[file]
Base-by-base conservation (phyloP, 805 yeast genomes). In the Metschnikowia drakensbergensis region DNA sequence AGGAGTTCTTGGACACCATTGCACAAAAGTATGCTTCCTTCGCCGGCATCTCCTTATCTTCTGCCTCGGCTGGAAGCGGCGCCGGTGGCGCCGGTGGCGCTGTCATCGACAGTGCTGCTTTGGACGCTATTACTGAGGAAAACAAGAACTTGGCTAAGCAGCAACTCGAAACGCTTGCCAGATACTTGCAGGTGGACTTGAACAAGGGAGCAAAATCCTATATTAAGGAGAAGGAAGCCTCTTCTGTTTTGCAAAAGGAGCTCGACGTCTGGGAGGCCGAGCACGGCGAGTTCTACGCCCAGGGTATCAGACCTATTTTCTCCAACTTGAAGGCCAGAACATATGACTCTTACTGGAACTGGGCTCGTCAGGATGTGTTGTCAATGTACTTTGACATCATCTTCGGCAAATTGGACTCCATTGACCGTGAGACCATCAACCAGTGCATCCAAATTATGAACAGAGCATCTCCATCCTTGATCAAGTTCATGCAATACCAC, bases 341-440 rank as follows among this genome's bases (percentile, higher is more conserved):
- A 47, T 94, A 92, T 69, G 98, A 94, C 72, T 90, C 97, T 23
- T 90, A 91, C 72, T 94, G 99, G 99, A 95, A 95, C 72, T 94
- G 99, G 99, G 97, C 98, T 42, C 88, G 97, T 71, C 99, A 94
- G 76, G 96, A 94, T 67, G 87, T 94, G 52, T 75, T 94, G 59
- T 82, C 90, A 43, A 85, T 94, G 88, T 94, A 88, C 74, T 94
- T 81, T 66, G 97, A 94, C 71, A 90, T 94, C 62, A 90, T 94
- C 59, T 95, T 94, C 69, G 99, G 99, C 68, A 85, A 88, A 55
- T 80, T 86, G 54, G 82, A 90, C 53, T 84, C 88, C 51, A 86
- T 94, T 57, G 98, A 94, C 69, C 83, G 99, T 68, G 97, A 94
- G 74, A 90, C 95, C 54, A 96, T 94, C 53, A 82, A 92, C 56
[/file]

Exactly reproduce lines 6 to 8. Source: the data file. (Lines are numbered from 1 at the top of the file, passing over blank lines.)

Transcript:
- T 82, C 90, A 43, A 85, T 94, G 88, T 94, A 88, C 74, T 94
- T 81, T 66, G 97, A 94, C 71, A 90, T 94, C 62, A 90, T 94
- C 59, T 95, T 94, C 69, G 99, G 99, C 68, A 85, A 88, A 55